Sophia Chapin

Chapin in front of a mesoamerican ruin
Photo provided

"Being a part of the Honors College has played into the kind of person I always have been: someone who is thinking across disciplines," says Sophia Chapin.


Chapin has always brought this multidisciplinary perspective to bear, whether she's working on communications projects, environmental activism, or environmental science. 


During her time at Mason, she spent a semester intensively studying conservation at the Smithsonian-Mason School of Conservation in Front Royal, which provides undergraduate students the opportunity to study at the prestigious Smithsonian Conservation Biology Institute. As a result of her time there, Chapin interned with the Clifton Institute in Warrenton, helping them with a data analysis project that illuminates the relationships between bird abundance and vegetation. 


Chapin previously held an internship at Huntley Meadows park in Alexandria during the first few months of the pandemic. While working at Huntley Meadows, she participated in an environmental and water quality evaluation project. 


This semester, Chapin has worked with a group of students who received funding from the Patriot Green Fund to re-establish trees and restore an environmentally degraded site on campus near where the College Apartments once stood. 


Her excellence in the environmental sciences has complemented her commitment to environmental activism. Throughout the past year, Chapin has been involved with the Virginia Environmental Justice Summit, an event hosted by the Mason Environmental Justice Summit. During her time working on this project, she helped to organize the event, create and promote press releases, publish articles, and coordinate a highly professional social media presence. In doing so, she showed her commitment to inspiring others to join the environmental and climate justice movements, which seek to address systemic inequality as a part of responding ongoing environmental crises.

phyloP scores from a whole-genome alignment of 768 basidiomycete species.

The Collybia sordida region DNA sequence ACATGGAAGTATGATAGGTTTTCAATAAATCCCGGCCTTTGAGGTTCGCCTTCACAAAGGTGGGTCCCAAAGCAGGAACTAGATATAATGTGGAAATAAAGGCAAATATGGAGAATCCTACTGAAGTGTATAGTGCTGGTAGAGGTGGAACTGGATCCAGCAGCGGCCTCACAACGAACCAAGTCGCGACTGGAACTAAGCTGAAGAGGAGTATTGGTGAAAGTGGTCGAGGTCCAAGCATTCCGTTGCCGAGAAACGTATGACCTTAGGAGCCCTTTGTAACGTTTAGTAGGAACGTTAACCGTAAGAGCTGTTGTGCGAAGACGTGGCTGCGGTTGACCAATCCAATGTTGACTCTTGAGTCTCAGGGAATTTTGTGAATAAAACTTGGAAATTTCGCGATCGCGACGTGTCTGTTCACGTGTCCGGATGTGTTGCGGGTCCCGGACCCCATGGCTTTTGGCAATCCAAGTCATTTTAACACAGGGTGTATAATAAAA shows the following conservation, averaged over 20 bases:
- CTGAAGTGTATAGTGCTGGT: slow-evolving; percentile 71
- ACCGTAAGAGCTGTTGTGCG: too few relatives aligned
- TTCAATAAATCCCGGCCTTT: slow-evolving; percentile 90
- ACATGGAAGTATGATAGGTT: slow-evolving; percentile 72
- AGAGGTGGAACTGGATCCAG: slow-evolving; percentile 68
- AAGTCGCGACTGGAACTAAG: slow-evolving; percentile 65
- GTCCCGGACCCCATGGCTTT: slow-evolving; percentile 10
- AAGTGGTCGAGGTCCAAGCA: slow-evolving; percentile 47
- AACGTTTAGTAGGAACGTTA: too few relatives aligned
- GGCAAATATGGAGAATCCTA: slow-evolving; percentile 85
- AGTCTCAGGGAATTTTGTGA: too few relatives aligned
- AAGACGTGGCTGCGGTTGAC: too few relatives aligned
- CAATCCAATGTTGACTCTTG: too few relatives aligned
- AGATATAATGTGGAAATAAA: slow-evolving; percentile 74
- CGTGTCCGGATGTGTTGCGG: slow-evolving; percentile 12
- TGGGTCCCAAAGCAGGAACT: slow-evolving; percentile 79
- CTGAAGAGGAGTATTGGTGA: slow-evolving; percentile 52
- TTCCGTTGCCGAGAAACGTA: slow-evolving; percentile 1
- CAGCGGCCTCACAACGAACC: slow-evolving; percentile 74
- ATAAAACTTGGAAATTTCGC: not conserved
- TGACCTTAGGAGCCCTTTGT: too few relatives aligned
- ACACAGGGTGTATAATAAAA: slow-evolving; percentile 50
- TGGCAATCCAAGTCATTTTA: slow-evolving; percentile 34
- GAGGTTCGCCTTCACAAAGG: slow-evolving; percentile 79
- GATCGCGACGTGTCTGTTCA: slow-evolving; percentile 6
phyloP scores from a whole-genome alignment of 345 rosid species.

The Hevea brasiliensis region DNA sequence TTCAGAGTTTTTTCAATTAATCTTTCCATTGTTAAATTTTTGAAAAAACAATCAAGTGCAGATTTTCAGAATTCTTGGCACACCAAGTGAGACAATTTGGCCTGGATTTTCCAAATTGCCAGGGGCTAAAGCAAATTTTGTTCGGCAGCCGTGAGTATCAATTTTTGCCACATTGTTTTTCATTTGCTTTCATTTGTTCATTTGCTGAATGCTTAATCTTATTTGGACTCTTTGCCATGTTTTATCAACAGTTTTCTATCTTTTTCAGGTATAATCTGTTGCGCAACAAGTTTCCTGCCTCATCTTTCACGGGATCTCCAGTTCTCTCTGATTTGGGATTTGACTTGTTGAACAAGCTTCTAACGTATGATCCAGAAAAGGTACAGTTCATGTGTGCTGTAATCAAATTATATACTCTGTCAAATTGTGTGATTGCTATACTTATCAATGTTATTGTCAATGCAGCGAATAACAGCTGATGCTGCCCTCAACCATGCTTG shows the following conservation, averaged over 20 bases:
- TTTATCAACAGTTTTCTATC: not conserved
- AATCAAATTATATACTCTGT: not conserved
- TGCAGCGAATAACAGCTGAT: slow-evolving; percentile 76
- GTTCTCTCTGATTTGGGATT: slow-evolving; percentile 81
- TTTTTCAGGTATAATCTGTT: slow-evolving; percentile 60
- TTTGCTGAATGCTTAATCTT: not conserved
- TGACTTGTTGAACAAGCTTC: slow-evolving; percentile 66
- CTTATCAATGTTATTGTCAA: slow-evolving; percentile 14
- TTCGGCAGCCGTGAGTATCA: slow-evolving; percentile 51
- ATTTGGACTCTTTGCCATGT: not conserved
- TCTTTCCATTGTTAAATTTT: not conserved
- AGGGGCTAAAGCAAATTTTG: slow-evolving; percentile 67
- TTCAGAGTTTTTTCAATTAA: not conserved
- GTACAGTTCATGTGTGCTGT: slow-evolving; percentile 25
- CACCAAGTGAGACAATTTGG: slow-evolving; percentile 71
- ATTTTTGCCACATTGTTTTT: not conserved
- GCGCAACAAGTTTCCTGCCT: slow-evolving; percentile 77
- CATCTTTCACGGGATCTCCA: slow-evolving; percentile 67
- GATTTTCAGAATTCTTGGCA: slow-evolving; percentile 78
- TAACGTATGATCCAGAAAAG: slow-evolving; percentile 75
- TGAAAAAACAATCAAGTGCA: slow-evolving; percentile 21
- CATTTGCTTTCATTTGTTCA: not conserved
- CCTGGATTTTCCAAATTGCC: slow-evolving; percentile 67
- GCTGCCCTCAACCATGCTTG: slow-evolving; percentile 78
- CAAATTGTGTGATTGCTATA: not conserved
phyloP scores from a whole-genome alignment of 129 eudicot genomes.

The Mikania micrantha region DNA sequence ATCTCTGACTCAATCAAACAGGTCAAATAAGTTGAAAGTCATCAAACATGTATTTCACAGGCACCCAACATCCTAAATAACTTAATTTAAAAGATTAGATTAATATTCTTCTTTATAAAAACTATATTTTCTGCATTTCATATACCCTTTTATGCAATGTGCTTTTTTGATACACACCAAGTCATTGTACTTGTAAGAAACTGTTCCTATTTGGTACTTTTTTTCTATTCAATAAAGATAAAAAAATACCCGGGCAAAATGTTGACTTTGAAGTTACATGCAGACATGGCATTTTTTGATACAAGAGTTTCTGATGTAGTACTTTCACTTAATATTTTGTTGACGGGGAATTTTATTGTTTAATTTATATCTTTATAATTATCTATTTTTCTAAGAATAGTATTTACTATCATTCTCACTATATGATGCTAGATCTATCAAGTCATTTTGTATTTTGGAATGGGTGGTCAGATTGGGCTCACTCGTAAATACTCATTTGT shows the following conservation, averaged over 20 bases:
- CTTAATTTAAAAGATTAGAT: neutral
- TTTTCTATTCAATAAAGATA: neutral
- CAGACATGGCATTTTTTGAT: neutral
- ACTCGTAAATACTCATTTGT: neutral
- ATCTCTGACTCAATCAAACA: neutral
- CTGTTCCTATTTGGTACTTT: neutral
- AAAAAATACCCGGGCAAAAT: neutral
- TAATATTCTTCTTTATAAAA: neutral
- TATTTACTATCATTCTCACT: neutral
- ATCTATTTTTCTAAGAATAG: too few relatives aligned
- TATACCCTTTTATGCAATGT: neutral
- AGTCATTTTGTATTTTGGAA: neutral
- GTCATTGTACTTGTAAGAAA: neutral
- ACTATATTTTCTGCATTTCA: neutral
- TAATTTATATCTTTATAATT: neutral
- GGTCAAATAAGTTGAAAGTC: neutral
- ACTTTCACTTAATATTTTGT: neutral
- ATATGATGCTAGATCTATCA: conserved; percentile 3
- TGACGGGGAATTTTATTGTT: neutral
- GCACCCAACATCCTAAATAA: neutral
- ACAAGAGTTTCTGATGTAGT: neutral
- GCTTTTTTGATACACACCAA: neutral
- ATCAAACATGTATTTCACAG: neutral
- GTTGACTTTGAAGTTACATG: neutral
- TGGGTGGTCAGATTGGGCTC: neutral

While developing and cultivating a commitment to environmental issues, Chapin has also become a formidable communicator.  

Chapin taking photographs
Photo by Kayla Cook

Her journey as a communicator started during her first year at Mason, when she began writing about various social justice, cultural, and environmental issues for the Her Campus publication. During her first year, she also participated in the "Filming and Photography for Conservation" study abroad program in Nepal, which gave her an opportunity to explore her interests in conservation in connection with her skills as a communicator, while learning alongside students who were often pursuing careers in film or videography.


For the last two years, Chapin has been central to the Honors College Communications team, where she's managed a portfolio of communication projects that demonstrate her exceptional ability to tell compelling stories for a range of audiences. She often found opportunities to connect her strengths as a communicator with her academic interests by finding stories that make vivid the ways that the Honors College community is engaging with environmental issues. Her supervisor, Honors College Director of Communications Richard Todd Stafford, says of her: "Sophia is one of the strongest undergraduate communicators I have had the opportunity to work with; her awareness of audience, attention to detail, and ability to manage complex projects has improved the quality of every project she has touched."


Over the last year, as Chapin approached graduation, she took leadership over the Honors College alumni newsletter. In this role, she created the processes that enable the Honors College to reach its alumni community, while developing professional and interesting content that alumni would be interested in reading. Director of Advancement Valentino Bryant says that, ever since Chapin took over the project, alumni have been reaching out to him asking about how they can give back. 

Leaving Mason, Chapin is interviewing for jobs that will give her the opportunity to combine these skills and interests. She says the Honors College helped her embrace the idea that she could find a multidisciplinary career: "I don't have to necessarily choose between environmental science and communications, but I can do something that is a hybrid of multiple things I'm interested in."